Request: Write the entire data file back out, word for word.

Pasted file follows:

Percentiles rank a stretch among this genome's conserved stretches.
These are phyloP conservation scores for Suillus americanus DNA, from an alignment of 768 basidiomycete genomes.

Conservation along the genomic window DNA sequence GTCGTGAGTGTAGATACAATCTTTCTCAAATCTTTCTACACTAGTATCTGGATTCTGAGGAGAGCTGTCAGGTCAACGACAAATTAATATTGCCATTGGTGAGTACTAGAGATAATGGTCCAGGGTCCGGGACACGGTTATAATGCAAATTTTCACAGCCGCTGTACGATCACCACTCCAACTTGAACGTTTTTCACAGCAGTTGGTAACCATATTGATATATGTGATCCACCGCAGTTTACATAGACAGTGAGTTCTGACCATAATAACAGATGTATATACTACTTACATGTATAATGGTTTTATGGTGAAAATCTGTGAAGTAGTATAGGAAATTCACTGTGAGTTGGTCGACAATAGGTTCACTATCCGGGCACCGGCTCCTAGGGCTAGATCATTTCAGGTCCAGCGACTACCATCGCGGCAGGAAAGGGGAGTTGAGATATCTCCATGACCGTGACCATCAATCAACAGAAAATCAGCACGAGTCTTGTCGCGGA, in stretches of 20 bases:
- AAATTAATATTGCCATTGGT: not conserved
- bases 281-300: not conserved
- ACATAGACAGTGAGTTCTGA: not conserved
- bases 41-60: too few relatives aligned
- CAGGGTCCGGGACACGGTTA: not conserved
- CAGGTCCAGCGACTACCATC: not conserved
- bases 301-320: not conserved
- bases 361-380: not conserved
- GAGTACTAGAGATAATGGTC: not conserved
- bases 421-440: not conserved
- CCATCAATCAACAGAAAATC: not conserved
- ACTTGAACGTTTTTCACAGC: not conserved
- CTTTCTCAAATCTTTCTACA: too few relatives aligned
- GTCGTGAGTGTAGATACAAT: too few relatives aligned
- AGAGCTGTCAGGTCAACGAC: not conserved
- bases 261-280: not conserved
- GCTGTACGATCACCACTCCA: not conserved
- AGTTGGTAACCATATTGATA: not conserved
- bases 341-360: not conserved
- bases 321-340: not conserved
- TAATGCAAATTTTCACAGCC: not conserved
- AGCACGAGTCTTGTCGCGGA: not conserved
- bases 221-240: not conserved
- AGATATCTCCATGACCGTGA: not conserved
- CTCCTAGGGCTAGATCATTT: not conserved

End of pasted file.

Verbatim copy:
Percentiles rank a stretch among this genome's conserved stretches.
These are phyloP conservation scores for Suillus americanus DNA, from an alignment of 768 basidiomycete genomes.

Conservation along the genomic window DNA sequence GTCGTGAGTGTAGATACAATCTTTCTCAAATCTTTCTACACTAGTATCTGGATTCTGAGGAGAGCTGTCAGGTCAACGACAAATTAATATTGCCATTGGTGAGTACTAGAGATAATGGTCCAGGGTCCGGGACACGGTTATAATGCAAATTTTCACAGCCGCTGTACGATCACCACTCCAACTTGAACGTTTTTCACAGCAGTTGGTAACCATATTGATATATGTGATCCACCGCAGTTTACATAGACAGTGAGTTCTGACCATAATAACAGATGTATATACTACTTACATGTATAATGGTTTTATGGTGAAAATCTGTGAAGTAGTATAGGAAATTCACTGTGAGTTGGTCGACAATAGGTTCACTATCCGGGCACCGGCTCCTAGGGCTAGATCATTTCAGGTCCAGCGACTACCATCGCGGCAGGAAAGGGGAGTTGAGATATCTCCATGACCGTGACCATCAATCAACAGAAAATCAGCACGAGTCTTGTCGCGGA, in stretches of 20 bases:
- AAATTAATATTGCCATTGGT: not conserved
- bases 281-300: not conserved
- ACATAGACAGTGAGTTCTGA: not conserved
- bases 41-60: too few relatives aligned
- CAGGGTCCGGGACACGGTTA: not conserved
- CAGGTCCAGCGACTACCATC: not conserved
- bases 301-320: not conserved
- bases 361-380: not conserved
- GAGTACTAGAGATAATGGTC: not conserved
- bases 421-440: not conserved
- CCATCAATCAACAGAAAATC: not conserved
- ACTTGAACGTTTTTCACAGC: not conserved
- CTTTCTCAAATCTTTCTACA: too few relatives aligned
- GTCGTGAGTGTAGATACAAT: too few relatives aligned
- AGAGCTGTCAGGTCAACGAC: not conserved
- bases 261-280: not conserved
- GCTGTACGATCACCACTCCA: not conserved
- AGTTGGTAACCATATTGATA: not conserved
- bases 341-360: not conserved
- bases 321-340: not conserved
- TAATGCAAATTTTCACAGCC: not conserved
- AGCACGAGTCTTGTCGCGGA: not conserved
- bases 221-240: not conserved
- AGATATCTCCATGACCGTGA: not conserved
- CTCCTAGGGCTAGATCATTT: not conserved